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The Dependency Injection pattern simplifies application code, and increases configuration flexibility by deferring component configuration and assembly to the container. Resin calls setters on the configured objects to assemble the resource dependencies.
Dependency injection is a term used to describe a separation between the implementation of an object and the construction of an object it depends on, and the ability for a container like Resin to resolve the dependency.
Since the container instantiates and assembles the dependencies, the code is simpler and the configuration is more flexible. It's easy to substitute test implementations as the dependent resources, for example.
The MovieFinder example for this tutorial comes from Martin Fowler's Dependency Injection article.
More details on Resin's configuration is available at the bean-style configuration page.
The Dependency Injector pattern could also be called the Assembly pattern because it resembles an assembly line making cars.
Some important points:
Because the Assembler is independent of the code, a project could change the Assembler from Spring to Resin with no code changes. So using the Assembler/Dependency Injection pattern reduces dependencies on the framework. Only the configuration changes when changing Assemblers, not the code.
While testing, the test case or the harness plays the Assembler role, simplifying the test suite and ensuring that the code under test is the production code. A test can create a test implementation of the Part, e.g. TestMovieFinder, for testing.
In some cases, the application code can provide its own assemble() method for situations where the container is incapabile of assembling the components. For example, the MovieServlet could create an assemble() method that grabbed the MovieLocator from JNDI.
The only code specific to the setter-based injection pattern is the addition of a setter method for the dependent resource. In many application, that setter will already be written, so no additional code would be required.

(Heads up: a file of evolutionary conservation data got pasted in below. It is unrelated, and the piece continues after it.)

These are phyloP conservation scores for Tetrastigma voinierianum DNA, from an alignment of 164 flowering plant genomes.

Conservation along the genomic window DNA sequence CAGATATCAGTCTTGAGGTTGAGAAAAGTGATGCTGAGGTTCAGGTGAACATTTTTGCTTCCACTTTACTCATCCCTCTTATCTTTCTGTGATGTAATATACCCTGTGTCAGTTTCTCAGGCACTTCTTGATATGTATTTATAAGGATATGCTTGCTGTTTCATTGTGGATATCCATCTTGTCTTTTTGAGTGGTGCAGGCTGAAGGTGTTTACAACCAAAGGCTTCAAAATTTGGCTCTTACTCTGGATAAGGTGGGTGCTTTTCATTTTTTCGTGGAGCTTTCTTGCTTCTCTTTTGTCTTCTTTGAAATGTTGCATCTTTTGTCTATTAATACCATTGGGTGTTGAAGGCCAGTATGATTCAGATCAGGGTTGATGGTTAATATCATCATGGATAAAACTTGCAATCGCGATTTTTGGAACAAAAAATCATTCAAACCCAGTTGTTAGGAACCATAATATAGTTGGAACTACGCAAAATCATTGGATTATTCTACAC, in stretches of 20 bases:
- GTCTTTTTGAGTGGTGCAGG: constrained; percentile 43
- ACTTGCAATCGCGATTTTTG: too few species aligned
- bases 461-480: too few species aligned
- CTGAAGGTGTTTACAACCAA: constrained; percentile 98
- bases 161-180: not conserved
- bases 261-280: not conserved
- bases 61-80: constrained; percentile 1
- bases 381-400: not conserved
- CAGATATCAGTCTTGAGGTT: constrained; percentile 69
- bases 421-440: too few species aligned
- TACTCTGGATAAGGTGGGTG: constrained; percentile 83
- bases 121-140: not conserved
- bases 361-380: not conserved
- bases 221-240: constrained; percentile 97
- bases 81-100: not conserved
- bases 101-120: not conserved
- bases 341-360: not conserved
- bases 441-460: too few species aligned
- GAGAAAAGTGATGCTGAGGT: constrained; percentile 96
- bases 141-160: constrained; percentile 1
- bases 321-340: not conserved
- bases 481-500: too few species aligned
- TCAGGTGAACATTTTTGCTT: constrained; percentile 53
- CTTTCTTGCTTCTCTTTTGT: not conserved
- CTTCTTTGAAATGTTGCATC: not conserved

Either an interface or a class can be used for the dependent resource, depending on the application's architecture. This example uses both: the MovieListener uses a dependent MovieFinder interface, and the MovieServlet uses the dependent MovieListener class.
Resin can use JMX as the registry instead of JNDI. In this example, only the configuration needs to be changed. JMX uses the mbean-name instead of the jndi-name, and the jndi:lookup uses the "mbean:" schema.
Using JMX as the registry has some restrictions over JNDI. JMX requires an interface class. So the servlet's <movie-lister> setting can't be stored in JMX. JMX also can't support object references. All JMX getters and method values are value objects, never references. This limits the kinds of structures you can use easily with JMX.
The Dependency Injection pattern is just as useful for servlet configuration as it is for resources. This example makes the MovieLister a parameter of the servlet. The web.xml will configure the servlet with the appropriate MovieLister
The advantages of using dependency injection for the servlet are the same as for the resource:
For compatibility, Servlets will generally add an assemble() method to cover cases where the container cannot assemble the Servlet. The assemble() method will call JNDI with appropriate names from the <init-param> values to assemble the dependencies.